53 out of 82 shops run by well-known national chains and independent retailers selling child safety seats did not give the full correct advice to mystery shoppers, according to a report published today.
The new findings, issued by Good Egg Safety, reveal that staff in the majority of stores tested did not ask enough basic information to ensure a safe fit of the child seats they were selling. A child car seat, no matter how well it is manufactured and tested, will not perform as it is designed to do in a collision if it’s not correctly installed or if it doesn’t fit the child or car it is purchased for.
Jan James, Chief Executive of Good Egg Safety, said today: “We’ve checked over 21,000 child car seats since 2002, and have found a 43% growth in incorrect fitment or incompatibility in the last five years, which is a major concern. Last year alone we discovered that 67% of seats were incorrectly fitted across the UK. These seats will provide reduced or possibly no protection in the event of a collision. There’s clearly a correlation here between incorrect fitting and substandard retailer fitting advice and this has to be addressed."
“We still encourage parents to buy their seat new from a high street store because second hand seats can’t provide the peace of mind that they will perform well in a crash unless their full history is known and parents can check the seat is easy to fit in their car prior to purchase. To ensure they receive the right advice, however, parents and grandparents can download our new free checking guide which shows them what questions they should be asked. The welfare and safety of their children is paramount.”
The findings have prompted the development of our powerful new advert above. Feedback to it from parent focus groups and industry partners has been resoundingly positive.
Honor Byford, Chair of Road Safety GB said: “This is very timely – just as families are taking more day trips and planning their holidays, checking the children’s car seats also needs to be on every parents “to do” list. We know from the many enquiries that we receive from parents that they find the multitude of different car seats and types of fittings very worrying. Parents – and grandparents – are relying on retailers to give them the best advice and service. Car seat retailers should be parent’s safety partners in keeping children safe when they are travelling in cars. This is a big responsibility but it is one that retailers can achieve. They should aim to give parents the confidence that they are providing a top quality service they can trust.”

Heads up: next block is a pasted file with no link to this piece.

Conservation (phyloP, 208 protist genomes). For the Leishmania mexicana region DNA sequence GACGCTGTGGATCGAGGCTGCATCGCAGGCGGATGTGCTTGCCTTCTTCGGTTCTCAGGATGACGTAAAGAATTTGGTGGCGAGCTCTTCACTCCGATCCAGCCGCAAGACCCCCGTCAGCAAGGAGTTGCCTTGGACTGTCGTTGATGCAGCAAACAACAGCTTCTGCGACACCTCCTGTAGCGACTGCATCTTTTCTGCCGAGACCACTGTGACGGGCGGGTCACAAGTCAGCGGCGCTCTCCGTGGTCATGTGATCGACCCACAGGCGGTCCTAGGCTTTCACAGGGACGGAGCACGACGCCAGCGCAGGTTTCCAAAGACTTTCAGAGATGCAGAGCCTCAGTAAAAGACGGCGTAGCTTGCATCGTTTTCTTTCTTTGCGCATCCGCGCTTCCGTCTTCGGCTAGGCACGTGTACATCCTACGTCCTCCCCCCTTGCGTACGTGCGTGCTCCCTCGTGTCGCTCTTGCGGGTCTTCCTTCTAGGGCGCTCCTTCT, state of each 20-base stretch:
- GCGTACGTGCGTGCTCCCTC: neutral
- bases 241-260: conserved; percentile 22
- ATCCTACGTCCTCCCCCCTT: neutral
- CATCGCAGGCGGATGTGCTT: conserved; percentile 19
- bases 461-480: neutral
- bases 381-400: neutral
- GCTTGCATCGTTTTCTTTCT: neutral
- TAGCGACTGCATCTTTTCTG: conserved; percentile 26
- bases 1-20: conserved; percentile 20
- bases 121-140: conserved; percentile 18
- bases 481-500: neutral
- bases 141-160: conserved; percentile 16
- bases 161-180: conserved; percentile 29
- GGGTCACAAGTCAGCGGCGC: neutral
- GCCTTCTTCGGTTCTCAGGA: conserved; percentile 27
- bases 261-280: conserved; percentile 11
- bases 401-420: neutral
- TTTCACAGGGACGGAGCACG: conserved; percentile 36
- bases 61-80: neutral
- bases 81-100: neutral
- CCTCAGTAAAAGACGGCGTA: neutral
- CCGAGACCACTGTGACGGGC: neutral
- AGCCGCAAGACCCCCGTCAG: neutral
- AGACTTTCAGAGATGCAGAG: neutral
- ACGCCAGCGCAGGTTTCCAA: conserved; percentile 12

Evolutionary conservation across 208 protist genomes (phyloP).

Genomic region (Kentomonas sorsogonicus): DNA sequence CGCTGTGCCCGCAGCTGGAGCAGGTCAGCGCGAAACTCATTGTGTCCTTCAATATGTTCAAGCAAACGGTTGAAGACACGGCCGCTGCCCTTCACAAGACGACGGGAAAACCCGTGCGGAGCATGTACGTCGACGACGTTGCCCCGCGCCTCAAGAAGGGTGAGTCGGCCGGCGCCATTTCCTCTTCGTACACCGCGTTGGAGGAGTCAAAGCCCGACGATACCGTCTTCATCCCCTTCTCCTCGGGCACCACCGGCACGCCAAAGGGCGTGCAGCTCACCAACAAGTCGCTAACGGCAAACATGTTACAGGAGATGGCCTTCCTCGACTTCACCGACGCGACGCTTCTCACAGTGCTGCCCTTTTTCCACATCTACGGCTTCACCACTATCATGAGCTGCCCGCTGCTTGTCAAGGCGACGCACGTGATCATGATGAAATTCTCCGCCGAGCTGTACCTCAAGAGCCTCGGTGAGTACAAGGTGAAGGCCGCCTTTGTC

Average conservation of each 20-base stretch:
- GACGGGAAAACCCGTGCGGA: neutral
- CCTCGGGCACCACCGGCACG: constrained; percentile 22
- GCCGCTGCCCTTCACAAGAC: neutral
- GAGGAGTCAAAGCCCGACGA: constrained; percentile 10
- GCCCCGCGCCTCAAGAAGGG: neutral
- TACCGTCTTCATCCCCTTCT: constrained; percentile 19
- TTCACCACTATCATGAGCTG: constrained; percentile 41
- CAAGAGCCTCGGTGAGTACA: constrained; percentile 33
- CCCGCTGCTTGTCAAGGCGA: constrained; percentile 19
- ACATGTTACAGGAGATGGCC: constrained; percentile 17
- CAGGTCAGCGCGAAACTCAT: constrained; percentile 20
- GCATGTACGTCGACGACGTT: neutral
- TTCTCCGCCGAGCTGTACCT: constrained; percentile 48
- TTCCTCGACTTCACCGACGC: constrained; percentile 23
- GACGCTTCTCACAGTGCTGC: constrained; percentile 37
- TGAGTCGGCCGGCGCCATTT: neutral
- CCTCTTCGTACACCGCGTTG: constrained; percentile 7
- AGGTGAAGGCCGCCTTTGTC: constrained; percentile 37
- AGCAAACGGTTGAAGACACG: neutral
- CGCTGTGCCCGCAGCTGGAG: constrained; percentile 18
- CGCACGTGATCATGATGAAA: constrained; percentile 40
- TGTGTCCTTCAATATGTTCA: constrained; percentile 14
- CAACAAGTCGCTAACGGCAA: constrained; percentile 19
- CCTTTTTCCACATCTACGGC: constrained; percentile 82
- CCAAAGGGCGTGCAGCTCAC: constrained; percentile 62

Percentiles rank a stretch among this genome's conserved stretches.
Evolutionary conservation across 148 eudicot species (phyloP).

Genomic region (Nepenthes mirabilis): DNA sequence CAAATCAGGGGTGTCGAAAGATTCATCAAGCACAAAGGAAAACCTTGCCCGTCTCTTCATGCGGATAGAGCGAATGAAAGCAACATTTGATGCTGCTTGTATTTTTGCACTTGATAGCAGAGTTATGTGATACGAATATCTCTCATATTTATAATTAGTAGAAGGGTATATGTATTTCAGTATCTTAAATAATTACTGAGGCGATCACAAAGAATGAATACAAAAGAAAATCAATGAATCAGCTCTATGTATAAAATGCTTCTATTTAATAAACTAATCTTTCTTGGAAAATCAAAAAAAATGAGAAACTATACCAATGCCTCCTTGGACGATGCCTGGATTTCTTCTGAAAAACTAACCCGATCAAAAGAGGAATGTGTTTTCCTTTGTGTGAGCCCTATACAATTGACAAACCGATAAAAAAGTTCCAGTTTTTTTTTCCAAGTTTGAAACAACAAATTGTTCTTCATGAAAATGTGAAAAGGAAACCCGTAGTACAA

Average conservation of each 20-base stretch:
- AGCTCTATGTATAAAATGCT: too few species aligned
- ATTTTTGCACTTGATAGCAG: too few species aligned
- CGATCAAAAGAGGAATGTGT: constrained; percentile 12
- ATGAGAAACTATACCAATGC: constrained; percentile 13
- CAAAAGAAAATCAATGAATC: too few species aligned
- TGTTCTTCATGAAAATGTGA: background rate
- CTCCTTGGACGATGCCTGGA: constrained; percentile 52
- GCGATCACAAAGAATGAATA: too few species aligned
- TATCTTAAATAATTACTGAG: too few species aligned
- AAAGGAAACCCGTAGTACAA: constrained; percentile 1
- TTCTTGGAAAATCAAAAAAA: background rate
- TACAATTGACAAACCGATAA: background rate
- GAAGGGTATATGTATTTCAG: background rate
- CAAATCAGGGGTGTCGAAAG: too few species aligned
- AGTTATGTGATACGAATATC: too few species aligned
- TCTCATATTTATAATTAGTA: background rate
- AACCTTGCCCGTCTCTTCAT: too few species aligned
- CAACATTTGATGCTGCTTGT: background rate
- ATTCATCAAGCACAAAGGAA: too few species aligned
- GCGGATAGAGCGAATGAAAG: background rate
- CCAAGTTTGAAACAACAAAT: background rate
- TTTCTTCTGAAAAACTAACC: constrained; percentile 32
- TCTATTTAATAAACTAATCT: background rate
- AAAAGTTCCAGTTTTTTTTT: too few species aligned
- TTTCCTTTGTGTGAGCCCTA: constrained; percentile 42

Kevin Clinton, Head of Road Safety, RoSPA said: “It’s extremely important that child car seats are suitable for the child and correctly fitted in the car. This survey shows that retailers need to improve the help they give parents and make sure that their staff are trained so they can make sure their customers choose the correct seat and know how to fit it properly”
Sarah-Jane Martin, Brake, the road safety charity said: “You can’t put a price on your child’s safety. It’s shocking to think that so many child seats are incorrectly fitted. It is essential that children travelling in cars are protected by using the appropriate restraints. Using a child restraint that’s appropriate for a child’s size and weight and properly fitted reduces the risk of injury, and is effective in preventing the most serious injuries.”
Tanya Robinson, Child Safety Centre Manager at TRL said: “TRL continues to contribute to the development of the safety performance of child car seats. However, this work will not achieve its goals if those using the car seats are not provided with adequate guidance on how to choose an appropriate child seat and do not understand how to fit and use them correctly. That is why we are working with Good Egg Safety to understand the common errors made by parents, grandparents and carers and to provide training for retailers.”